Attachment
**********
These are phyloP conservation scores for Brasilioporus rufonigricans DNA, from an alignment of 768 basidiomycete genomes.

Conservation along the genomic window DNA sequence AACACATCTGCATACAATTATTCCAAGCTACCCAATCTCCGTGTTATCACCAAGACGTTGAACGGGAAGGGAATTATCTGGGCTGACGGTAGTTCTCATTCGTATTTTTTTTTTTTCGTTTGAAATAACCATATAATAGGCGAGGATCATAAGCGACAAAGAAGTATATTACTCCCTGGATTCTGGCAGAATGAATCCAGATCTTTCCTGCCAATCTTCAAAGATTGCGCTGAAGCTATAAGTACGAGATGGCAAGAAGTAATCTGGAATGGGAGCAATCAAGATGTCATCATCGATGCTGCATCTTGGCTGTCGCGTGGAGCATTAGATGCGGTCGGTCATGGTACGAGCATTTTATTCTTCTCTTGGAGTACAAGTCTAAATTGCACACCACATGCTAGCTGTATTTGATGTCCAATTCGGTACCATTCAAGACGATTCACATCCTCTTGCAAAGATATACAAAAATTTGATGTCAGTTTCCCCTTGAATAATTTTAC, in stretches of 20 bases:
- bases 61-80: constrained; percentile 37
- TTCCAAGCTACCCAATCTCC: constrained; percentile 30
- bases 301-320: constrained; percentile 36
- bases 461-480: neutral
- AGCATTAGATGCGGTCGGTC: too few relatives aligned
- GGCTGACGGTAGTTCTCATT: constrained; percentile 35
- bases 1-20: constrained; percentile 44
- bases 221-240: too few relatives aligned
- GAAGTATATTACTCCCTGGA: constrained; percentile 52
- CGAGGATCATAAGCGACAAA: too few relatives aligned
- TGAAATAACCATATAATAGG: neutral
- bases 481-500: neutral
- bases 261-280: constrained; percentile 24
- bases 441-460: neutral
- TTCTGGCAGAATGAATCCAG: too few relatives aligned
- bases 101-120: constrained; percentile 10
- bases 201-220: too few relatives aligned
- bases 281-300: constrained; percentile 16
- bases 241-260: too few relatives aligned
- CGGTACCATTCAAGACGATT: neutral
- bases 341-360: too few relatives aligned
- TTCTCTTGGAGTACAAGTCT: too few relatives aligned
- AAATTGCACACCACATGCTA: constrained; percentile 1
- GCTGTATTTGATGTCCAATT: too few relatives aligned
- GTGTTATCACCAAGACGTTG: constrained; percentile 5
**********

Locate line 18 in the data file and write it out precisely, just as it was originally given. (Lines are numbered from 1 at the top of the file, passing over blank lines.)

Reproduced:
- bases 101-120: constrained; percentile 10